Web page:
Effects of Perinatal Exposure to Dibutyltin Chloride on Fat and Glucose Metabolism in Mice, and Molecular Mechanisms, in Vitro.
- Author(s): Chamorro-García, Raquel
- Shoucri, Bassem M
- Willner, Sigal
- Käch, Heidi
- Janesick, Amanda
- Blumberg, Bruce
- et al.
Published Web Locationhttps://ehp.niehs.nih.gov/wp-content/uploads/2018/05/EHP3030.alt_.pdf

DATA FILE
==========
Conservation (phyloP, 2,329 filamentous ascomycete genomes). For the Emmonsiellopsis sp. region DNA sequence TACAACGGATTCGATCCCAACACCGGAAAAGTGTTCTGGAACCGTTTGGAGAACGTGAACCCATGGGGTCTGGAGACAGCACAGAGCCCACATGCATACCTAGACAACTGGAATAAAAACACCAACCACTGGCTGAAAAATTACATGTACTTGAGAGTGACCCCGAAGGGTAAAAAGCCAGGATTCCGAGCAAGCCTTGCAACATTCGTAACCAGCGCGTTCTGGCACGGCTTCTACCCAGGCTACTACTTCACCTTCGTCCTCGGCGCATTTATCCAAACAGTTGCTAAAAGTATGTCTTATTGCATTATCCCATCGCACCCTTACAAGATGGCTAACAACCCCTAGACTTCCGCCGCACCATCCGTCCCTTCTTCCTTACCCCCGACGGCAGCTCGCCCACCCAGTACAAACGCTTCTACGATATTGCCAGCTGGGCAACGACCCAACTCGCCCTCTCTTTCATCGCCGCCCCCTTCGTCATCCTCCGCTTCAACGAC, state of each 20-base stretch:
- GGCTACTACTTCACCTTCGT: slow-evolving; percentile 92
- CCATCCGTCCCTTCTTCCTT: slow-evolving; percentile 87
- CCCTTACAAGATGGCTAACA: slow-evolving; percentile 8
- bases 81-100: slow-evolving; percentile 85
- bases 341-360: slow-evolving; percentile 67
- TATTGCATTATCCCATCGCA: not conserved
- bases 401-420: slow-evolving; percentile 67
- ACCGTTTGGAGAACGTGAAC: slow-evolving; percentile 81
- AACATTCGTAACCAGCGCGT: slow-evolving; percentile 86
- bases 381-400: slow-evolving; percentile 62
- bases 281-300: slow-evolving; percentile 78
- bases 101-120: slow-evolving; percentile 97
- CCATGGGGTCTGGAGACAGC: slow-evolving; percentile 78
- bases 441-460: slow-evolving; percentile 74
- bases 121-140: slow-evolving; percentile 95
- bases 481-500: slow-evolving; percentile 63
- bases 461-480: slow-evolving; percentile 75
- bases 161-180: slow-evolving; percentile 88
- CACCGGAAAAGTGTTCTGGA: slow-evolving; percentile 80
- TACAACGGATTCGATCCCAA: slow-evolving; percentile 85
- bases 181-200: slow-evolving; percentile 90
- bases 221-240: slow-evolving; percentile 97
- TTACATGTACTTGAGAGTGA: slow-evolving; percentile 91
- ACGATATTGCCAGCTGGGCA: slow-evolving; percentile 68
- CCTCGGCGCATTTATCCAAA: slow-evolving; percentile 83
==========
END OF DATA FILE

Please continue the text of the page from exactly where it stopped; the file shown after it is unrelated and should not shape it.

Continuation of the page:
BACKGROUND:The organotin dibutyltin (DBT) is used in the manufacture of polyvinyl chloride (PVC) plastics, in construction materials, and in medical devices. Previous animal studies showed detrimental effects of DBT during in utero development at relatively high doses, but little was known about the effects of DBT exposure at environmentally relevant doses on endpoints such as obesity and metabolic disease. OBJECTIVES:We tested the potential obesogenic effects of DBT using in vitro and in vivo models. METHODS:We evaluated the effects of DBT on nuclear receptor activation and adipogenic potential using human and mouse multipotent mesenchymal stromal stem cells (MSCs). We also evaluated the effects of perinatal exposure to environmentally relevant doses of DBT in C57BL/6J mice. RESULTS:DBT activated human and mouse PPARγ and RXRα in transient transfection assays, increased expression of adipogenic genes, promoted adipogenic differentiation and increased lipid accumulation in mouse and human MSCs, in vitro. DBT-induced adipogenic differentiation was abolished by the PPARγ antagonist T0070907, indicating that DBT was acting primarily through PPARγ. Perinatal exposure to low doses of DBT led to increased fat storage, decreased glucose tolerance, and increased circulating leptin levels in male, but not female, mice. CONCLUSIONS:DBT acted as an obesogen by inducing lipid accumulation in human and mouse MSCs through a PPARγ-dependent pathway. In vivo exposure to biologically relevant doses of DBT during perinatal development led to increased fat storage, elevated leptin levels in plasma, and glucose intolerance in mice. Based on these findings, we posit that monitoring of DBT levels in human samples may aid in understanding and potentially preventing the rising rates of metabolic disorders in human populations. https://doi.org/10.1289/EHP3030.